McKenzie is living proof that the theory works. He has rejoined the Kenton Band after a nine-year lapse as a policeman in and around Detroit. Ingenuous and intense, McKenzie has a disconcerting habit of totally locking in on you, giving over his entire concentration to whomever he's talking to. The habit carries over to his drumming, during most of which he seems to literally transported. 'Well, yeah, when I play I play with as much intensity as I can," McKenzie says, fixing me in an absolutely unwavering gaze. "The bassist, John Worster, sets the time. I police it."

"We're opening up a whole new thing for so many of these kids," says Worster, 37, who also just rejoined Kenton, after four profitable, but unrewarding years in Las Vegas. "They're discovering not just our band but they're learning about better music. They're finding there's something more than the animal thing of rock and roll."

Several high school students and band directors endorse Worster's point. Typical is Forest Ray, a band director who brought six of his best students up from Sumter, SC. "The kids are just overawed," says Ray. Most of them have never hear live music at all except for maybe a rock and roll or a country-western band. They'll be walking on air from now 'til the end of the semester.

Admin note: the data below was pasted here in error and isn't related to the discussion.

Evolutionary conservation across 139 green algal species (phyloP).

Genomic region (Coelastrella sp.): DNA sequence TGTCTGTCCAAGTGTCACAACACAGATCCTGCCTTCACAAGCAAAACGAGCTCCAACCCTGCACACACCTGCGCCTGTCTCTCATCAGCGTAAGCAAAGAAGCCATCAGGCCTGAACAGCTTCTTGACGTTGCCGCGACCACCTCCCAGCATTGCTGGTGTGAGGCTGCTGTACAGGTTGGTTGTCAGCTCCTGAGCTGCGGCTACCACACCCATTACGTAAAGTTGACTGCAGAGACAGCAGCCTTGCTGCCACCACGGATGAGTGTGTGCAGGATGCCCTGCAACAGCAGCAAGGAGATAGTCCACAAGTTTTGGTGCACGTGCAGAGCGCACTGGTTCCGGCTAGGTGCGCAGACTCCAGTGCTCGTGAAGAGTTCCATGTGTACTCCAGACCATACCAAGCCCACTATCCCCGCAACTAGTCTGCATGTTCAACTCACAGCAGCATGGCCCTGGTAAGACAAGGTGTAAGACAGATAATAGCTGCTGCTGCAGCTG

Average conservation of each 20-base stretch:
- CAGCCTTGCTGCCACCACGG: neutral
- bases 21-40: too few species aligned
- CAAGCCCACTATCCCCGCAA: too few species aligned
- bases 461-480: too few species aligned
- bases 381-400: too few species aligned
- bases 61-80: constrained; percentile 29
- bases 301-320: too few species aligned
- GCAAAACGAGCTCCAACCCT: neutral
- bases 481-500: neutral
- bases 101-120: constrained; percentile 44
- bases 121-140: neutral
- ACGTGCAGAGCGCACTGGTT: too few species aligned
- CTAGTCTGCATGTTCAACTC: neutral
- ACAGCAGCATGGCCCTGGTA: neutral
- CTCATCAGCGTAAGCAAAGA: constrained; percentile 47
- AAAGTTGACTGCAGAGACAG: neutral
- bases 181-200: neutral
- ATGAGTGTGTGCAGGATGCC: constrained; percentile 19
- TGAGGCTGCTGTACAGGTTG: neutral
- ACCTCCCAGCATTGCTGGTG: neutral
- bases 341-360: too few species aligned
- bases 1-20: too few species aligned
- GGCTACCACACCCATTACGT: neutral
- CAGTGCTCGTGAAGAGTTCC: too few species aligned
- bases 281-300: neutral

The following day the Band's arrival is announced by bearded, ebullient trumpeter and road manager Mike Vax. A minute later Kenton appears, trailing an authoritative, purposeful aura and 17 relaxed musicians who immediately begin setting up for a mini-concert. Kenton is clearly elated about his current band and his prospects for this clinic. These clinics are fantastic. I think they're the most important work we do," Kenton says. "They're especially hard on the fellows in the Band, since they're the one's who do most of the teaching., but they love it. I think that bringing a band, a professional big band like ours, right into a school and letting them play is what the kids really need and want before we start talking about technique or improvisation.